Why implementations fail (and how to make yours a success)

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As cloud service providers, we sometimes see IT implementations fail in interactions with our clients. Most of the time, the problem is not with the software itself, but because a client has chosen the wrong method of software setup, or not planned the process at all.

Whatever the reason, implementation failures can serve a serious financial hit, and have a major impact on business performance.

Below we’ve listed some areas of concern we’ve identified with some of our clients, and ways in which you can plan a successful IT implementation for your organisation.

  • System Selection

Choosing the right system is obviously a good place to start. Come up with a list of your organisation’s needs and requirements, and make sure you can classify each point by priority – i.e. what’s urgent, a must-have life or death necessity, and what’s not particularly important but would be great to have. Review the appropriate systems and make your selection.

  • Staffing

Identify key people to lead the implementation – don’t choose Janice in accounting (because she doesn’t give a $#@*)! It’s important to select people from different areas – what works for the managing director may not work for the tradesperson in the field.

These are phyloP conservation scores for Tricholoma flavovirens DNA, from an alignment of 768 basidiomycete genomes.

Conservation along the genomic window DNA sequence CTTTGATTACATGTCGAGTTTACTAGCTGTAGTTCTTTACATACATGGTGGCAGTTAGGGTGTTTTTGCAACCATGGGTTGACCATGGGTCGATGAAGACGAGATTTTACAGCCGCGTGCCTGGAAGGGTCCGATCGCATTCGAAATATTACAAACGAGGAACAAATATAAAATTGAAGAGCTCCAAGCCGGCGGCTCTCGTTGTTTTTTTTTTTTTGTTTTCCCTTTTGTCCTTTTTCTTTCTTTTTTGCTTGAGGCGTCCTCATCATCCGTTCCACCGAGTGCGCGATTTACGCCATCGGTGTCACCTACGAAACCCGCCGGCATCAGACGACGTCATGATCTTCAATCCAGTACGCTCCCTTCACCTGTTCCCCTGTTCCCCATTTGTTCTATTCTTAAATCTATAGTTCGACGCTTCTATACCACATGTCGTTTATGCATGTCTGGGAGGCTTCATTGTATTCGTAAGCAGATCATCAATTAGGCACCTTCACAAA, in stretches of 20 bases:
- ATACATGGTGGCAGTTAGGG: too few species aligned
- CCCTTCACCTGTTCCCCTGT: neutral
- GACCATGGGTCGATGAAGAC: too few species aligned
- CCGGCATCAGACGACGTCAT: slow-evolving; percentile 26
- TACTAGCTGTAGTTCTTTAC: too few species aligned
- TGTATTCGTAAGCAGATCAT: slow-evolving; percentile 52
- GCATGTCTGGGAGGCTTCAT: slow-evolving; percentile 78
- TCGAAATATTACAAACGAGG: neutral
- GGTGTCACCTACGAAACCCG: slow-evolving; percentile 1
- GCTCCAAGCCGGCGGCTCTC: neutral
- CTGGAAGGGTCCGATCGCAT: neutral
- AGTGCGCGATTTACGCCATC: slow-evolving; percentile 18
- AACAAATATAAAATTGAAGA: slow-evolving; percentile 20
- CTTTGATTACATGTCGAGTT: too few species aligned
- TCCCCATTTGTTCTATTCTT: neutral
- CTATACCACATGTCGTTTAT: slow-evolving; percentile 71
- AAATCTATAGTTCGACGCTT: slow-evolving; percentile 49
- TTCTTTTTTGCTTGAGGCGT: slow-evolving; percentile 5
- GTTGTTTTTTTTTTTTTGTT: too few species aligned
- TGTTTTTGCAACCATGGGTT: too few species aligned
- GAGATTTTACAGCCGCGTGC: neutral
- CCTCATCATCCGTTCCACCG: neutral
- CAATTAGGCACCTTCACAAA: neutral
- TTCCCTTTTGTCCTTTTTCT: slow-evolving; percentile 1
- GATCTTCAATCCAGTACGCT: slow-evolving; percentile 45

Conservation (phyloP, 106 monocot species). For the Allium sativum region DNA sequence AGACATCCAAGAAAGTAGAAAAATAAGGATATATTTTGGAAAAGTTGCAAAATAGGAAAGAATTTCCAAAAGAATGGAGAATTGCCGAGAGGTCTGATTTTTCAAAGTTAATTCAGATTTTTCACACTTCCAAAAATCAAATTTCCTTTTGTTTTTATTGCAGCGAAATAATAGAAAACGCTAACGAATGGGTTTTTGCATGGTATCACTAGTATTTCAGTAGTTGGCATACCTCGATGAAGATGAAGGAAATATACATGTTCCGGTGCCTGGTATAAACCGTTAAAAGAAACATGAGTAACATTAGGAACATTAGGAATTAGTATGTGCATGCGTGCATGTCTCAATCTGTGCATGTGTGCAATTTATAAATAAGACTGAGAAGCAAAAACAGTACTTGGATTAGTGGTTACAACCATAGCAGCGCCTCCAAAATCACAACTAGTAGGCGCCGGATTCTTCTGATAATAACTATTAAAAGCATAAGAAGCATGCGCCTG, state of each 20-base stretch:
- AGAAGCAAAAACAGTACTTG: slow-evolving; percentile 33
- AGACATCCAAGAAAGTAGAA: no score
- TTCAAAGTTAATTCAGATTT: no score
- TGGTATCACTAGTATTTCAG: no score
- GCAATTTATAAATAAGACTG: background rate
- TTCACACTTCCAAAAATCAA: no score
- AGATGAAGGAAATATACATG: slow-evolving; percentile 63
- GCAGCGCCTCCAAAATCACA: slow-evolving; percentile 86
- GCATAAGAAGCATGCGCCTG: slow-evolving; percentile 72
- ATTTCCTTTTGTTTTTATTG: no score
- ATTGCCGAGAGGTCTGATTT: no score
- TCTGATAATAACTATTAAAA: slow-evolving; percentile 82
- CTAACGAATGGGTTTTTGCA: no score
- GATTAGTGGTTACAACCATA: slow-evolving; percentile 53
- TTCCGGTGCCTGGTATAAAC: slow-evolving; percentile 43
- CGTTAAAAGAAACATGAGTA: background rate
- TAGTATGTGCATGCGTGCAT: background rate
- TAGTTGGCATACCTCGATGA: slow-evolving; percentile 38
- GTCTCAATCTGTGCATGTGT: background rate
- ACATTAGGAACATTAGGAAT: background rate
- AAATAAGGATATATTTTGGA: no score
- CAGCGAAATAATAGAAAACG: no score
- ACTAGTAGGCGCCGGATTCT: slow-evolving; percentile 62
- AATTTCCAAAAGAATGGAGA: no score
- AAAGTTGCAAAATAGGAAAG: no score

Don’t have one person review everything, but on the flip side don’t have 1,000 people on a review panel. Adding more people to complete the project than necessary not only increases the cost of a project, but also decreases the quality. The more people involved, the more opportunities for disagreement and miscommunication.

  • Training

Insufficient training and support can bury an implementation project. Whilst user adoption rates can drop off for a number of reasons, lack of training and support before and after implementation rank high on the list.

Plan training to ensure that all appropriate users and staff are included. Ideally, keep training notes, and workflow guidelines that can be referred back to when required. If possible, record training, and use screen share videos to boost engagement. This will also save time when training new staff in the future.

Remember, everyone learns differently – some people love words, some images, some videos. Mix it up.

  • Testing

Time spent thoroughly testing a system before placing it into production can save much more time in the long run. Would you dive into a swimming pool without checking for water? Don’t go live before testing everything you need to.

Don’t use ‘fake’ information when testing your system. ‘Star Wars Pty Ltd’ doesn’t compare to a real customer with real information. And don’t just test a system with one sale of one simple item – try it and break it! Foreign currency? Do it. Revisions and variations? Go for gold.

Just as a building needs an architect, if you require backup or advice from implementation specialists, the team at Waypoint are here to help.

Best of luck!

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